Thursday 25 May 2017

Plans for offenders' centre spark anger

WRONG STEP: Model Lucy Evangelista with Louis Copeland. Mr Copeland is one of the business people who are opposed to the plans to move the centre for offenders.
WRONG STEP: Model Lucy Evangelista with Louis Copeland. Mr Copeland is one of the business people who are opposed to the plans to move the centre for offenders.

ALISON O'RIORDAN

Shop owners in and around Dublin's busy Capel Street/ Henry Street area are furious at plans by the Department of Justice to put a centre for offenders in the middle of their community.

The Bridge Project wants to site the new centre on Wolfe Tone Street in central Dublin.

The Department of Justice wishes to relocate this premises from Smithfield's Haymarket building to the heart of the Dublin business district.

Now locals are living in fear for their well-being and their businesses.

The department plans to put the residential centre in a building owned by developer Liam Carroll and his wife Roisin.

However, on top of this commercial unit are 84 privately owned residential apartments.

Among those on the board of management of the Bridge Project are high-profile judges Michael Moriarty of the High Court and tribunal fame and Judge Yvonne Murphy from the Dublin Circuit Court.

Dublin city councillors on the Central Area Committee in Dublin City Council (DCC) have passed a motion calling on Justice Minister Dermot Ahern to relocate the centre to a less residential area.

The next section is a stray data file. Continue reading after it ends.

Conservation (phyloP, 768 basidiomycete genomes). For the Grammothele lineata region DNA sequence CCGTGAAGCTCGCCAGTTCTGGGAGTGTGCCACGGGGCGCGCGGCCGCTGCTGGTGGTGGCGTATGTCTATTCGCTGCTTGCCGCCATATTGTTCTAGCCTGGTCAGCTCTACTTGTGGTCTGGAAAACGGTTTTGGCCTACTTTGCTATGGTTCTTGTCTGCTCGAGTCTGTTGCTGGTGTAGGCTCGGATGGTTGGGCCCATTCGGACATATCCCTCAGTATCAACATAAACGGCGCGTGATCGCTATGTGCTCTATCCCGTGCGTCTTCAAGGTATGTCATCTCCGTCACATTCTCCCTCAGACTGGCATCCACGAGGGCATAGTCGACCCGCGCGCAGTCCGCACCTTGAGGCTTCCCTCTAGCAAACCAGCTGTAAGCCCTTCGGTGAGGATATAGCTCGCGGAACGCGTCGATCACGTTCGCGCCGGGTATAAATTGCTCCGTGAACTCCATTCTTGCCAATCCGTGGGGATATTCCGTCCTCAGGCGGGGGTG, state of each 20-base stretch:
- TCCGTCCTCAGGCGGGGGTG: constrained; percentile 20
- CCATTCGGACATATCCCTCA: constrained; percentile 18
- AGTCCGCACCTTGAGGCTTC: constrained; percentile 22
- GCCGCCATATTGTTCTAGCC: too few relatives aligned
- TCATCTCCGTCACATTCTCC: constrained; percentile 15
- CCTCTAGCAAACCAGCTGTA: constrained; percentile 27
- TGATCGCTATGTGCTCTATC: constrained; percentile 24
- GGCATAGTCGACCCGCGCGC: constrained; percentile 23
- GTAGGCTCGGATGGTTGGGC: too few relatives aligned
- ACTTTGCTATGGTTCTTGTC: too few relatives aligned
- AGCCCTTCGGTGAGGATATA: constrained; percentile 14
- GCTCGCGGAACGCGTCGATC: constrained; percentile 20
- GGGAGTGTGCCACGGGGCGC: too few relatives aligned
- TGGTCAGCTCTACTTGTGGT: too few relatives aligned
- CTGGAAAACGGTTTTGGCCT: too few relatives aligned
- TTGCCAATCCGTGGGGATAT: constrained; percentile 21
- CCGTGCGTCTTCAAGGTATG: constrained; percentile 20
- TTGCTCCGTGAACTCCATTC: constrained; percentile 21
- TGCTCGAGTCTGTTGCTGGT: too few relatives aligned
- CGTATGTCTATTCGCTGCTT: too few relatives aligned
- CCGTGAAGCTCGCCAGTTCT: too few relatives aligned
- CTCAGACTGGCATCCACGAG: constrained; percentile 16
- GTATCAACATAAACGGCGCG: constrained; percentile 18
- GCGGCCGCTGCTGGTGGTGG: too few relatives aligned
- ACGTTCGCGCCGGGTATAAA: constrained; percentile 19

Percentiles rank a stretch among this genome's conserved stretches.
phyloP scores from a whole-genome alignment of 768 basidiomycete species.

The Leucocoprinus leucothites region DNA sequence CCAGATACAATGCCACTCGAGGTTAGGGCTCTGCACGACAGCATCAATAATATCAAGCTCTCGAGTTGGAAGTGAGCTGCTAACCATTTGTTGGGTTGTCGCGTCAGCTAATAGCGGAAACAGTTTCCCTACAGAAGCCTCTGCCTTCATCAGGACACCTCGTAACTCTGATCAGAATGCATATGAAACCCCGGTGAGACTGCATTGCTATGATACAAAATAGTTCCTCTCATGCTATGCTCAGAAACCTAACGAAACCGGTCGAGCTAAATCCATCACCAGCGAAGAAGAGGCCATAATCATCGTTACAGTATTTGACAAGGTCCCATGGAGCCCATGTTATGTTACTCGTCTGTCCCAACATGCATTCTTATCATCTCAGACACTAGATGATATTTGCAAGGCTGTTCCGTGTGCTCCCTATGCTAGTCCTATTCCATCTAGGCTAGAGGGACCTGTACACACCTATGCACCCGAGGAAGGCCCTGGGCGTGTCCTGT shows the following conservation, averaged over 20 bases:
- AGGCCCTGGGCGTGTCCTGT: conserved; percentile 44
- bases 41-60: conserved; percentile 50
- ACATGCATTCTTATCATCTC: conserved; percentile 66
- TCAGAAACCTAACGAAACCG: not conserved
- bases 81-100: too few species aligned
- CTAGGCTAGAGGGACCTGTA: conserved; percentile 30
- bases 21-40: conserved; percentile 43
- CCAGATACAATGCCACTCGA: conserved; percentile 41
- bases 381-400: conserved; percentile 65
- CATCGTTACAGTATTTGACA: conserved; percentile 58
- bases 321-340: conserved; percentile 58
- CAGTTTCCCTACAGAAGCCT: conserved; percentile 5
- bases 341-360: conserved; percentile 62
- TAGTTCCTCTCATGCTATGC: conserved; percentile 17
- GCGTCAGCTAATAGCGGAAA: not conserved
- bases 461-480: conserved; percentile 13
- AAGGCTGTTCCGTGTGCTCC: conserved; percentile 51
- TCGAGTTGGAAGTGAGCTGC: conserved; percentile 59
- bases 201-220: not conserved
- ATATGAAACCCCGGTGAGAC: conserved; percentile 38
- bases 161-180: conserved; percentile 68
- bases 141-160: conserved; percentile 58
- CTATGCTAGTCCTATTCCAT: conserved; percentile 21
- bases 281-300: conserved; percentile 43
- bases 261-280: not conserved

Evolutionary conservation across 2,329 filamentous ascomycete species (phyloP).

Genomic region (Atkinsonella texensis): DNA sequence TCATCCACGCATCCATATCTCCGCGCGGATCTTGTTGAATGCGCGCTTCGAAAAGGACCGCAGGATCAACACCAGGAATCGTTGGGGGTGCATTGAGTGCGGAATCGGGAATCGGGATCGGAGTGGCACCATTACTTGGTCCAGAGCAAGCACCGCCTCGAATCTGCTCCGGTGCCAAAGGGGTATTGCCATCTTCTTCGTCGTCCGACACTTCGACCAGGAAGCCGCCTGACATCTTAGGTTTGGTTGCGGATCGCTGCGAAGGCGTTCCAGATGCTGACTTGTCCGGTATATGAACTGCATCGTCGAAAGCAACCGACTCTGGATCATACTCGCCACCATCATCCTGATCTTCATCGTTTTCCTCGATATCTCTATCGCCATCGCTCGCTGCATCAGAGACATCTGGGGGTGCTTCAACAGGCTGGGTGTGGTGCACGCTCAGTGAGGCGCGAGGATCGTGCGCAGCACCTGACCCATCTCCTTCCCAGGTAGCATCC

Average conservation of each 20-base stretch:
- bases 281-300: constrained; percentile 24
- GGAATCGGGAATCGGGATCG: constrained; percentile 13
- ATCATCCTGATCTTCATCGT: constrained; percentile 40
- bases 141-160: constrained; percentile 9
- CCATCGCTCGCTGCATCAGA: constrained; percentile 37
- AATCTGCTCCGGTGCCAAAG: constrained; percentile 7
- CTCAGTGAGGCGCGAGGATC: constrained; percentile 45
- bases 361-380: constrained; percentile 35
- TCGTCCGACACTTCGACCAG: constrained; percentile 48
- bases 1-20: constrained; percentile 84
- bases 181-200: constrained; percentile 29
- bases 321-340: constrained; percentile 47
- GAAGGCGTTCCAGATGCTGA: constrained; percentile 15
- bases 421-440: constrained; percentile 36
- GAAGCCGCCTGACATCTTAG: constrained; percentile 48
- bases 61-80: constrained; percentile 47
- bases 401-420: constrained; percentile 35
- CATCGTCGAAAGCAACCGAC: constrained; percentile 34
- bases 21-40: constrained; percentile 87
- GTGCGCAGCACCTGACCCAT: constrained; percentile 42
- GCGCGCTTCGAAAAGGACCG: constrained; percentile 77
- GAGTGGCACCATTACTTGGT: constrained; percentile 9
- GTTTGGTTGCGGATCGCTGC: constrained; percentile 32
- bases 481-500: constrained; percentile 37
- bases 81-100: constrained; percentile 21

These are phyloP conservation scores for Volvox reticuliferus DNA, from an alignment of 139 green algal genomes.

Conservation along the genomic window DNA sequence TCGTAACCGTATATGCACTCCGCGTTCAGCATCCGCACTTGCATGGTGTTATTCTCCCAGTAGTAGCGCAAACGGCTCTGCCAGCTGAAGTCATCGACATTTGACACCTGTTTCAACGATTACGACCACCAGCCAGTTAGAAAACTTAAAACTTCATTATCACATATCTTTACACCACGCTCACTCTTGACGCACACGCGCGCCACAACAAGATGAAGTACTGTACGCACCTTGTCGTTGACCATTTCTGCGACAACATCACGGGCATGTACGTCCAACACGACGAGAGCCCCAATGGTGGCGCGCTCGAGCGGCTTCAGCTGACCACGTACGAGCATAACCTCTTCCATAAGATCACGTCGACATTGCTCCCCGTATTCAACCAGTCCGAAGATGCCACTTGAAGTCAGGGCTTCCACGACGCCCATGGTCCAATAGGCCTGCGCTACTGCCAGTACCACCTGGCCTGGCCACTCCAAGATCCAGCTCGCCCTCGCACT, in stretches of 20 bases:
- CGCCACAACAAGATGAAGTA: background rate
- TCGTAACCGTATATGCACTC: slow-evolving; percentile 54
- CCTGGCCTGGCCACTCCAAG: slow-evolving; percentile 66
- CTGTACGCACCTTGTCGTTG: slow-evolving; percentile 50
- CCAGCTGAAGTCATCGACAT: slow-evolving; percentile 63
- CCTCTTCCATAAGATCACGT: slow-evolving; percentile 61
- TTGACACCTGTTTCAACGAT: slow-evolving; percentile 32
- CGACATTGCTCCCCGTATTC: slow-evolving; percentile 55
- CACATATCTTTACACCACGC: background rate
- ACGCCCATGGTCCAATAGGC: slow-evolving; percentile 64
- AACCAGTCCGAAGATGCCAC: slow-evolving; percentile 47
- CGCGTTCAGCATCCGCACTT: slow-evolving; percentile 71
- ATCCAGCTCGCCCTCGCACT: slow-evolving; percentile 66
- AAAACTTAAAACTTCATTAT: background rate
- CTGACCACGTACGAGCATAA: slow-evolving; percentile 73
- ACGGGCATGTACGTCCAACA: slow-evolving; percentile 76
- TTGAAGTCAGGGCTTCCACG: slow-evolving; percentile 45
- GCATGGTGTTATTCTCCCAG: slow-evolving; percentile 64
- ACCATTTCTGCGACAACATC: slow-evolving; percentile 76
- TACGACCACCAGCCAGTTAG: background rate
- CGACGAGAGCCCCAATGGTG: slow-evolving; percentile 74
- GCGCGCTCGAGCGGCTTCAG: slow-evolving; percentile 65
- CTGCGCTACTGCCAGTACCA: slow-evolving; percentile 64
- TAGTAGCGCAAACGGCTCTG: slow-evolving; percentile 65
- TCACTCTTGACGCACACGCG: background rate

High-profile tailor Louis Copeland, owner of the men's formal wear shop on Capel Street, said "it's a great idea, but the wrong location".

Another business owner in the area who has joined the fight to reject the facility is Johnny Drake, owner of the kingfisher restaurant on Parnell Street and Dublin city apartments.

"It's in the best interests of Tourism Ireland to ensure that these types of facilities are kept out of the vital city centre tourist hotspots," he said.

Richard Guilney, chief executive of The Dublin Business Improvement District, said "we cannot afford to continue with isolated decisions that impact detrimentally on the entire city".

Michael Duffy, a local antiques dealer who owns one of the 84 apartments in the block above where the centre is planned, was not notified about the plans by the Department of Justice.

"Mary Street and Henry Street, apart from Grafton Street, are the shopping streets in Dublin. I can't see it helping anybody. The first I knew was when I looked online and googled what the Bridge Project was about," he said.

The owner of Alexander's Bridal Shop on the corner of Wolfe Tone Street, Tina Dempsey, believes to open a prison rehabilitation in a city centre location is scandalous: "We are paying a lot of money to bring our city on and then we have them opening this rehabilitation centre, it's nonsense.

"This is my twelfth year in business and when we started it was quite deserted and lonely and it has been built up, it may not be fully there yet but we are getting there and this knocks us back considerably," she said.

The Department of Justice have until May 14 to apply for planning permission and as soon as the plans go up, residents can object.

Last Tuesday, Mr Ahern said: "This project is not an addiction treatment centre, a drop-in centre, or a residential centre.

"We would also like to put on record that neither I nor my department has now, nor in the past, had any interest in circumventing planning regulations in order to move the work of a project that has operated in Dublin 1 for 15 years to more suitable premises within Dublin 1.

"All our negotiations were done in good faith and the issues that came to attention are being examined as quickly and as diligently as possible."

Sunday Independent

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